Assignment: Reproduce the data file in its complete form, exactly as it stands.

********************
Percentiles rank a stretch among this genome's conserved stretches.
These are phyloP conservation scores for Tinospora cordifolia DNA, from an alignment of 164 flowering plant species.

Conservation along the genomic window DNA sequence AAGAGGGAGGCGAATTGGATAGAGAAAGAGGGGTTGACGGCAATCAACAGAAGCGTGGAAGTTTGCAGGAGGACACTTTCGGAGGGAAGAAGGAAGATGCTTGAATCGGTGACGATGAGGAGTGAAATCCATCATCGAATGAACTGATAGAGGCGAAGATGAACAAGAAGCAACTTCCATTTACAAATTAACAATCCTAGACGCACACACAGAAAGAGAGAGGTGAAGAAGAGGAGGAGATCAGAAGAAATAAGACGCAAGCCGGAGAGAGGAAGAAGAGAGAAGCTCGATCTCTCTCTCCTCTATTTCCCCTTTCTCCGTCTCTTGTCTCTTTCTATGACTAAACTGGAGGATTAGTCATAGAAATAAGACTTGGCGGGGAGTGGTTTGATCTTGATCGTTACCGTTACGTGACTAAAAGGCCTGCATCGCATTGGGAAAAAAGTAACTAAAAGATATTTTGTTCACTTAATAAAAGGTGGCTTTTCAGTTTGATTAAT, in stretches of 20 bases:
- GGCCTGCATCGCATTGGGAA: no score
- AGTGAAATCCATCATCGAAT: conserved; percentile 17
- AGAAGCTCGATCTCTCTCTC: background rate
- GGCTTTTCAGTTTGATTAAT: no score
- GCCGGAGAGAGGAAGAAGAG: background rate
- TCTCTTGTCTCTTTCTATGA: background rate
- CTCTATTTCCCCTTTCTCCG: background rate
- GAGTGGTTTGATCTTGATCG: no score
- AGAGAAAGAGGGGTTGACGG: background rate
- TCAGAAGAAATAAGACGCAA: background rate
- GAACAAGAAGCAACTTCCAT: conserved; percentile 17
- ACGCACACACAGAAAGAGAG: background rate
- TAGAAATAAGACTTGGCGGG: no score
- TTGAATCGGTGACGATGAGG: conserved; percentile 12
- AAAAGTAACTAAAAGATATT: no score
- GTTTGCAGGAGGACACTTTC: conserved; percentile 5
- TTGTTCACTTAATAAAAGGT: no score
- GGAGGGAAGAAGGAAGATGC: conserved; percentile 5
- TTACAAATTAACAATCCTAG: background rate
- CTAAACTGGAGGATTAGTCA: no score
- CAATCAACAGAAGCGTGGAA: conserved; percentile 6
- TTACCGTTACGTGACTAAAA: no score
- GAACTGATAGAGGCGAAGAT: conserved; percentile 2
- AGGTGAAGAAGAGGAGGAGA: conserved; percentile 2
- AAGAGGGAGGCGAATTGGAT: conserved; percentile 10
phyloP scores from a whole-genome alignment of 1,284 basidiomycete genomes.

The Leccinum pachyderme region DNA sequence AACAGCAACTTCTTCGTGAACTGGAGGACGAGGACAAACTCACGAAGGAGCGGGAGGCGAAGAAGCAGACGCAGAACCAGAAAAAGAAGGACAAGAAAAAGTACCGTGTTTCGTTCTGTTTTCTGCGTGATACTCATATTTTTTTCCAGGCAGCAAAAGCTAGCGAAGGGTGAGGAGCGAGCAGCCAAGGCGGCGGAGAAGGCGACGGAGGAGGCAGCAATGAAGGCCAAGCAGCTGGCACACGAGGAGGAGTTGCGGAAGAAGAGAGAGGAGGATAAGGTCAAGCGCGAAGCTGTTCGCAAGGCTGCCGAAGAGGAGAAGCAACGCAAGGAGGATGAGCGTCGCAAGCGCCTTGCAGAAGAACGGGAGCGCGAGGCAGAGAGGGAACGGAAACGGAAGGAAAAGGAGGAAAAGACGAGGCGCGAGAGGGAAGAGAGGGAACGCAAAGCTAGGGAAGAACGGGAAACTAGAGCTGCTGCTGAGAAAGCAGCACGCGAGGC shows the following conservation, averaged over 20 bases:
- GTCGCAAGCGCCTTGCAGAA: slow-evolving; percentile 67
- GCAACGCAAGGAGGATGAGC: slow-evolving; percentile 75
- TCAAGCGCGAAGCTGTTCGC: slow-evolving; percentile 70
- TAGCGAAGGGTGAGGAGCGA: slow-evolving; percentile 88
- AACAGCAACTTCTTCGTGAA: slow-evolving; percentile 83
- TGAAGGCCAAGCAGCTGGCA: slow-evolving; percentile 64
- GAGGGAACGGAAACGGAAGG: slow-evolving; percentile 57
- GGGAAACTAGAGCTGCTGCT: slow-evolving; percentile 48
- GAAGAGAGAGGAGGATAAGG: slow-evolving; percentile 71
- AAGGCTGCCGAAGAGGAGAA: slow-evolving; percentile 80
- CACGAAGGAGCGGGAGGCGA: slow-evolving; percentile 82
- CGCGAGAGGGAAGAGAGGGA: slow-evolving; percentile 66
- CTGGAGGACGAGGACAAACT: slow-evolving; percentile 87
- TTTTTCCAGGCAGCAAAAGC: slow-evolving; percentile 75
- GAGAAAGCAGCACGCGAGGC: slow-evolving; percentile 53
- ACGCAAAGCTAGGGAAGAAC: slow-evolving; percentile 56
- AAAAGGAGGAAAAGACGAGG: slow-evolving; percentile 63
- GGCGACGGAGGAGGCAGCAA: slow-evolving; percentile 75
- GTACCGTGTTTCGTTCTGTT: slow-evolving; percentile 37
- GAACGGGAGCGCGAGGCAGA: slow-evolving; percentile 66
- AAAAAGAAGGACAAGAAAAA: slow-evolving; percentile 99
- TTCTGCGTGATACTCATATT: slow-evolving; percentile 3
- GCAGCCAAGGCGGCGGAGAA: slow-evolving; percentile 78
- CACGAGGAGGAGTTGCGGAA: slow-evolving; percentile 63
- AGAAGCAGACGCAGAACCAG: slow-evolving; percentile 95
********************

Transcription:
Percentiles rank a stretch among this genome's conserved stretches.
These are phyloP conservation scores for Tinospora cordifolia DNA, from an alignment of 164 flowering plant species.

Conservation along the genomic window DNA sequence AAGAGGGAGGCGAATTGGATAGAGAAAGAGGGGTTGACGGCAATCAACAGAAGCGTGGAAGTTTGCAGGAGGACACTTTCGGAGGGAAGAAGGAAGATGCTTGAATCGGTGACGATGAGGAGTGAAATCCATCATCGAATGAACTGATAGAGGCGAAGATGAACAAGAAGCAACTTCCATTTACAAATTAACAATCCTAGACGCACACACAGAAAGAGAGAGGTGAAGAAGAGGAGGAGATCAGAAGAAATAAGACGCAAGCCGGAGAGAGGAAGAAGAGAGAAGCTCGATCTCTCTCTCCTCTATTTCCCCTTTCTCCGTCTCTTGTCTCTTTCTATGACTAAACTGGAGGATTAGTCATAGAAATAAGACTTGGCGGGGAGTGGTTTGATCTTGATCGTTACCGTTACGTGACTAAAAGGCCTGCATCGCATTGGGAAAAAAGTAACTAAAAGATATTTTGTTCACTTAATAAAAGGTGGCTTTTCAGTTTGATTAAT, in stretches of 20 bases:
- GGCCTGCATCGCATTGGGAA: no score
- AGTGAAATCCATCATCGAAT: conserved; percentile 17
- AGAAGCTCGATCTCTCTCTC: background rate
- GGCTTTTCAGTTTGATTAAT: no score
- GCCGGAGAGAGGAAGAAGAG: background rate
- TCTCTTGTCTCTTTCTATGA: background rate
- CTCTATTTCCCCTTTCTCCG: background rate
- GAGTGGTTTGATCTTGATCG: no score
- AGAGAAAGAGGGGTTGACGG: background rate
- TCAGAAGAAATAAGACGCAA: background rate
- GAACAAGAAGCAACTTCCAT: conserved; percentile 17
- ACGCACACACAGAAAGAGAG: background rate
- TAGAAATAAGACTTGGCGGG: no score
- TTGAATCGGTGACGATGAGG: conserved; percentile 12
- AAAAGTAACTAAAAGATATT: no score
- GTTTGCAGGAGGACACTTTC: conserved; percentile 5
- TTGTTCACTTAATAAAAGGT: no score
- GGAGGGAAGAAGGAAGATGC: conserved; percentile 5
- TTACAAATTAACAATCCTAG: background rate
- CTAAACTGGAGGATTAGTCA: no score
- CAATCAACAGAAGCGTGGAA: conserved; percentile 6
- TTACCGTTACGTGACTAAAA: no score
- GAACTGATAGAGGCGAAGAT: conserved; percentile 2
- AGGTGAAGAAGAGGAGGAGA: conserved; percentile 2
- AAGAGGGAGGCGAATTGGAT: conserved; percentile 10
phyloP scores from a whole-genome alignment of 1,284 basidiomycete genomes.

The Leccinum pachyderme region DNA sequence AACAGCAACTTCTTCGTGAACTGGAGGACGAGGACAAACTCACGAAGGAGCGGGAGGCGAAGAAGCAGACGCAGAACCAGAAAAAGAAGGACAAGAAAAAGTACCGTGTTTCGTTCTGTTTTCTGCGTGATACTCATATTTTTTTCCAGGCAGCAAAAGCTAGCGAAGGGTGAGGAGCGAGCAGCCAAGGCGGCGGAGAAGGCGACGGAGGAGGCAGCAATGAAGGCCAAGCAGCTGGCACACGAGGAGGAGTTGCGGAAGAAGAGAGAGGAGGATAAGGTCAAGCGCGAAGCTGTTCGCAAGGCTGCCGAAGAGGAGAAGCAACGCAAGGAGGATGAGCGTCGCAAGCGCCTTGCAGAAGAACGGGAGCGCGAGGCAGAGAGGGAACGGAAACGGAAGGAAAAGGAGGAAAAGACGAGGCGCGAGAGGGAAGAGAGGGAACGCAAAGCTAGGGAAGAACGGGAAACTAGAGCTGCTGCTGAGAAAGCAGCACGCGAGGC shows the following conservation, averaged over 20 bases:
- GTCGCAAGCGCCTTGCAGAA: slow-evolving; percentile 67
- GCAACGCAAGGAGGATGAGC: slow-evolving; percentile 75
- TCAAGCGCGAAGCTGTTCGC: slow-evolving; percentile 70
- TAGCGAAGGGTGAGGAGCGA: slow-evolving; percentile 88
- AACAGCAACTTCTTCGTGAA: slow-evolving; percentile 83
- TGAAGGCCAAGCAGCTGGCA: slow-evolving; percentile 64
- GAGGGAACGGAAACGGAAGG: slow-evolving; percentile 57
- GGGAAACTAGAGCTGCTGCT: slow-evolving; percentile 48
- GAAGAGAGAGGAGGATAAGG: slow-evolving; percentile 71
- AAGGCTGCCGAAGAGGAGAA: slow-evolving; percentile 80
- CACGAAGGAGCGGGAGGCGA: slow-evolving; percentile 82
- CGCGAGAGGGAAGAGAGGGA: slow-evolving; percentile 66
- CTGGAGGACGAGGACAAACT: slow-evolving; percentile 87
- TTTTTCCAGGCAGCAAAAGC: slow-evolving; percentile 75
- GAGAAAGCAGCACGCGAGGC: slow-evolving; percentile 53
- ACGCAAAGCTAGGGAAGAAC: slow-evolving; percentile 56
- AAAAGGAGGAAAAGACGAGG: slow-evolving; percentile 63
- GGCGACGGAGGAGGCAGCAA: slow-evolving; percentile 75
- GTACCGTGTTTCGTTCTGTT: slow-evolving; percentile 37
- GAACGGGAGCGCGAGGCAGA: slow-evolving; percentile 66
- AAAAAGAAGGACAAGAAAAA: slow-evolving; percentile 99
- TTCTGCGTGATACTCATATT: slow-evolving; percentile 3
- GCAGCCAAGGCGGCGGAGAA: slow-evolving; percentile 78
- CACGAGGAGGAGTTGCGGAA: slow-evolving; percentile 63
- AGAAGCAGACGCAGAACCAG: slow-evolving; percentile 95